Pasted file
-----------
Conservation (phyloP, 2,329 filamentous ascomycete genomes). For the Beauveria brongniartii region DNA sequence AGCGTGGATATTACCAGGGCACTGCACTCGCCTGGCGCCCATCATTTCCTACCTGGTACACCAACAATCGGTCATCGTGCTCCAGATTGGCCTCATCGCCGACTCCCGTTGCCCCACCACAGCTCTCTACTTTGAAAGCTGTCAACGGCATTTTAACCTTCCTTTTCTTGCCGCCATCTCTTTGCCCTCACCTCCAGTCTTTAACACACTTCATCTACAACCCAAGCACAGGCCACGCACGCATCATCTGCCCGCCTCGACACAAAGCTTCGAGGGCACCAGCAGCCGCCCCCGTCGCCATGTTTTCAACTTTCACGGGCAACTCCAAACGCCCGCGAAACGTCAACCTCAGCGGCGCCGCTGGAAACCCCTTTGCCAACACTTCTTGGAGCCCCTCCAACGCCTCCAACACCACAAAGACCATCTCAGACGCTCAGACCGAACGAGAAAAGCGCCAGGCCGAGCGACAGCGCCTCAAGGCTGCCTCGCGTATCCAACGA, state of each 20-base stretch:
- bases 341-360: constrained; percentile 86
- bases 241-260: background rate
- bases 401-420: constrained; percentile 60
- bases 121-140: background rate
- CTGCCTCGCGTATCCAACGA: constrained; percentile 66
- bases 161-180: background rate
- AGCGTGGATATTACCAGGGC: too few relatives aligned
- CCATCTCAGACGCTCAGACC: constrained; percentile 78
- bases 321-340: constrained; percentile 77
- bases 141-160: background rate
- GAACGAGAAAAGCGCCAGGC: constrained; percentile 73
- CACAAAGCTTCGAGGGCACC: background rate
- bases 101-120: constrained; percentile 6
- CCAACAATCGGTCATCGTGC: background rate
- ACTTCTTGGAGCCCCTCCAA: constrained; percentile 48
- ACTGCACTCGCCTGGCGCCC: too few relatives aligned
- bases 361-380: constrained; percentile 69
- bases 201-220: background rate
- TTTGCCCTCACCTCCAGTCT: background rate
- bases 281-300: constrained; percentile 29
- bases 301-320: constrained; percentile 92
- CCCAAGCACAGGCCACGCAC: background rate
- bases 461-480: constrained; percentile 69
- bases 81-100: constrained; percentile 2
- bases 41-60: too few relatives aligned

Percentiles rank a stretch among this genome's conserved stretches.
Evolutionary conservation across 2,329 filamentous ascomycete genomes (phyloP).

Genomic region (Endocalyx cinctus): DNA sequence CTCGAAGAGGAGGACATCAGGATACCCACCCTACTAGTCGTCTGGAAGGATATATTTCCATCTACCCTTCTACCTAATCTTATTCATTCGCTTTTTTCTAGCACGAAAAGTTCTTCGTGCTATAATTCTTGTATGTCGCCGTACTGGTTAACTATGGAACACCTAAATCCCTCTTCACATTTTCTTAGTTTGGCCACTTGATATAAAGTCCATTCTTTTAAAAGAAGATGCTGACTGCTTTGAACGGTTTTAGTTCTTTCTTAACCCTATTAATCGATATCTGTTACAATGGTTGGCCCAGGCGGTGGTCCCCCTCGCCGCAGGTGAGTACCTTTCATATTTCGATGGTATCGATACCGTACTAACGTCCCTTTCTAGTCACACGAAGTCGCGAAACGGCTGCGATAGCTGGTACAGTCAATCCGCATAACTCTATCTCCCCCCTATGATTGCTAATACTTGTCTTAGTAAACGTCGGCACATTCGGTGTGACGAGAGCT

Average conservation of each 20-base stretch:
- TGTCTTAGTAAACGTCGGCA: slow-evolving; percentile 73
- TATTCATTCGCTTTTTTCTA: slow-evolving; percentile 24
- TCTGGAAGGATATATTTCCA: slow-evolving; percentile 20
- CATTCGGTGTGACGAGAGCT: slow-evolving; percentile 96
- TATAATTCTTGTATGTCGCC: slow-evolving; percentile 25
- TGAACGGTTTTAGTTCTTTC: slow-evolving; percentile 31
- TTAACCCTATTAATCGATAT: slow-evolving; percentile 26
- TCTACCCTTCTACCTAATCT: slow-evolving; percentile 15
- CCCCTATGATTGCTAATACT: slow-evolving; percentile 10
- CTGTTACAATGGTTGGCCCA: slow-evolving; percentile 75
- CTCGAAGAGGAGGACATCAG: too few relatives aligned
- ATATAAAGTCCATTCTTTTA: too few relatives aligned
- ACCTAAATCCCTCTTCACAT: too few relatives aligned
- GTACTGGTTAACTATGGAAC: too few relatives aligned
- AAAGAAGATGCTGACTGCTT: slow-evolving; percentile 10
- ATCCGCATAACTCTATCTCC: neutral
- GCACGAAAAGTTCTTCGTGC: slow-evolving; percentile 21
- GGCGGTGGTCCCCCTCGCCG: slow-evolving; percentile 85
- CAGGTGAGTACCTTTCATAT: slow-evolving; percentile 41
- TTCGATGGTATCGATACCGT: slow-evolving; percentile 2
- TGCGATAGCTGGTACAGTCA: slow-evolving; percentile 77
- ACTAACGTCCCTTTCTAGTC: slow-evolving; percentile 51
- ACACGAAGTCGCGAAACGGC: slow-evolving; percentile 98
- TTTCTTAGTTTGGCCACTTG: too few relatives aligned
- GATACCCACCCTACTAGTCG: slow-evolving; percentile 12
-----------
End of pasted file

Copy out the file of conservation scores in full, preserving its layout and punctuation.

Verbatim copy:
Conservation (phyloP, 2,329 filamentous ascomycete genomes). For the Beauveria brongniartii region DNA sequence AGCGTGGATATTACCAGGGCACTGCACTCGCCTGGCGCCCATCATTTCCTACCTGGTACACCAACAATCGGTCATCGTGCTCCAGATTGGCCTCATCGCCGACTCCCGTTGCCCCACCACAGCTCTCTACTTTGAAAGCTGTCAACGGCATTTTAACCTTCCTTTTCTTGCCGCCATCTCTTTGCCCTCACCTCCAGTCTTTAACACACTTCATCTACAACCCAAGCACAGGCCACGCACGCATCATCTGCCCGCCTCGACACAAAGCTTCGAGGGCACCAGCAGCCGCCCCCGTCGCCATGTTTTCAACTTTCACGGGCAACTCCAAACGCCCGCGAAACGTCAACCTCAGCGGCGCCGCTGGAAACCCCTTTGCCAACACTTCTTGGAGCCCCTCCAACGCCTCCAACACCACAAAGACCATCTCAGACGCTCAGACCGAACGAGAAAAGCGCCAGGCCGAGCGACAGCGCCTCAAGGCTGCCTCGCGTATCCAACGA, state of each 20-base stretch:
- bases 341-360: constrained; percentile 86
- bases 241-260: background rate
- bases 401-420: constrained; percentile 60
- bases 121-140: background rate
- CTGCCTCGCGTATCCAACGA: constrained; percentile 66
- bases 161-180: background rate
- AGCGTGGATATTACCAGGGC: too few relatives aligned
- CCATCTCAGACGCTCAGACC: constrained; percentile 78
- bases 321-340: constrained; percentile 77
- bases 141-160: background rate
- GAACGAGAAAAGCGCCAGGC: constrained; percentile 73
- CACAAAGCTTCGAGGGCACC: background rate
- bases 101-120: constrained; percentile 6
- CCAACAATCGGTCATCGTGC: background rate
- ACTTCTTGGAGCCCCTCCAA: constrained; percentile 48
- ACTGCACTCGCCTGGCGCCC: too few relatives aligned
- bases 361-380: constrained; percentile 69
- bases 201-220: background rate
- TTTGCCCTCACCTCCAGTCT: background rate
- bases 281-300: constrained; percentile 29
- bases 301-320: constrained; percentile 92
- CCCAAGCACAGGCCACGCAC: background rate
- bases 461-480: constrained; percentile 69
- bases 81-100: constrained; percentile 2
- bases 41-60: too few relatives aligned

Percentiles rank a stretch among this genome's conserved stretches.
Evolutionary conservation across 2,329 filamentous ascomycete genomes (phyloP).

Genomic region (Endocalyx cinctus): DNA sequence CTCGAAGAGGAGGACATCAGGATACCCACCCTACTAGTCGTCTGGAAGGATATATTTCCATCTACCCTTCTACCTAATCTTATTCATTCGCTTTTTTCTAGCACGAAAAGTTCTTCGTGCTATAATTCTTGTATGTCGCCGTACTGGTTAACTATGGAACACCTAAATCCCTCTTCACATTTTCTTAGTTTGGCCACTTGATATAAAGTCCATTCTTTTAAAAGAAGATGCTGACTGCTTTGAACGGTTTTAGTTCTTTCTTAACCCTATTAATCGATATCTGTTACAATGGTTGGCCCAGGCGGTGGTCCCCCTCGCCGCAGGTGAGTACCTTTCATATTTCGATGGTATCGATACCGTACTAACGTCCCTTTCTAGTCACACGAAGTCGCGAAACGGCTGCGATAGCTGGTACAGTCAATCCGCATAACTCTATCTCCCCCCTATGATTGCTAATACTTGTCTTAGTAAACGTCGGCACATTCGGTGTGACGAGAGCT

Average conservation of each 20-base stretch:
- TGTCTTAGTAAACGTCGGCA: slow-evolving; percentile 73
- TATTCATTCGCTTTTTTCTA: slow-evolving; percentile 24
- TCTGGAAGGATATATTTCCA: slow-evolving; percentile 20
- CATTCGGTGTGACGAGAGCT: slow-evolving; percentile 96
- TATAATTCTTGTATGTCGCC: slow-evolving; percentile 25
- TGAACGGTTTTAGTTCTTTC: slow-evolving; percentile 31
- TTAACCCTATTAATCGATAT: slow-evolving; percentile 26
- TCTACCCTTCTACCTAATCT: slow-evolving; percentile 15
- CCCCTATGATTGCTAATACT: slow-evolving; percentile 10
- CTGTTACAATGGTTGGCCCA: slow-evolving; percentile 75
- CTCGAAGAGGAGGACATCAG: too few relatives aligned
- ATATAAAGTCCATTCTTTTA: too few relatives aligned
- ACCTAAATCCCTCTTCACAT: too few relatives aligned
- GTACTGGTTAACTATGGAAC: too few relatives aligned
- AAAGAAGATGCTGACTGCTT: slow-evolving; percentile 10
- ATCCGCATAACTCTATCTCC: neutral
- GCACGAAAAGTTCTTCGTGC: slow-evolving; percentile 21
- GGCGGTGGTCCCCCTCGCCG: slow-evolving; percentile 85
- CAGGTGAGTACCTTTCATAT: slow-evolving; percentile 41
- TTCGATGGTATCGATACCGT: slow-evolving; percentile 2
- TGCGATAGCTGGTACAGTCA: slow-evolving; percentile 77
- ACTAACGTCCCTTTCTAGTC: slow-evolving; percentile 51
- ACACGAAGTCGCGAAACGGC: slow-evolving; percentile 98
- TTTCTTAGTTTGGCCACTTG: too few relatives aligned
- GATACCCACCCTACTAGTCG: slow-evolving; percentile 12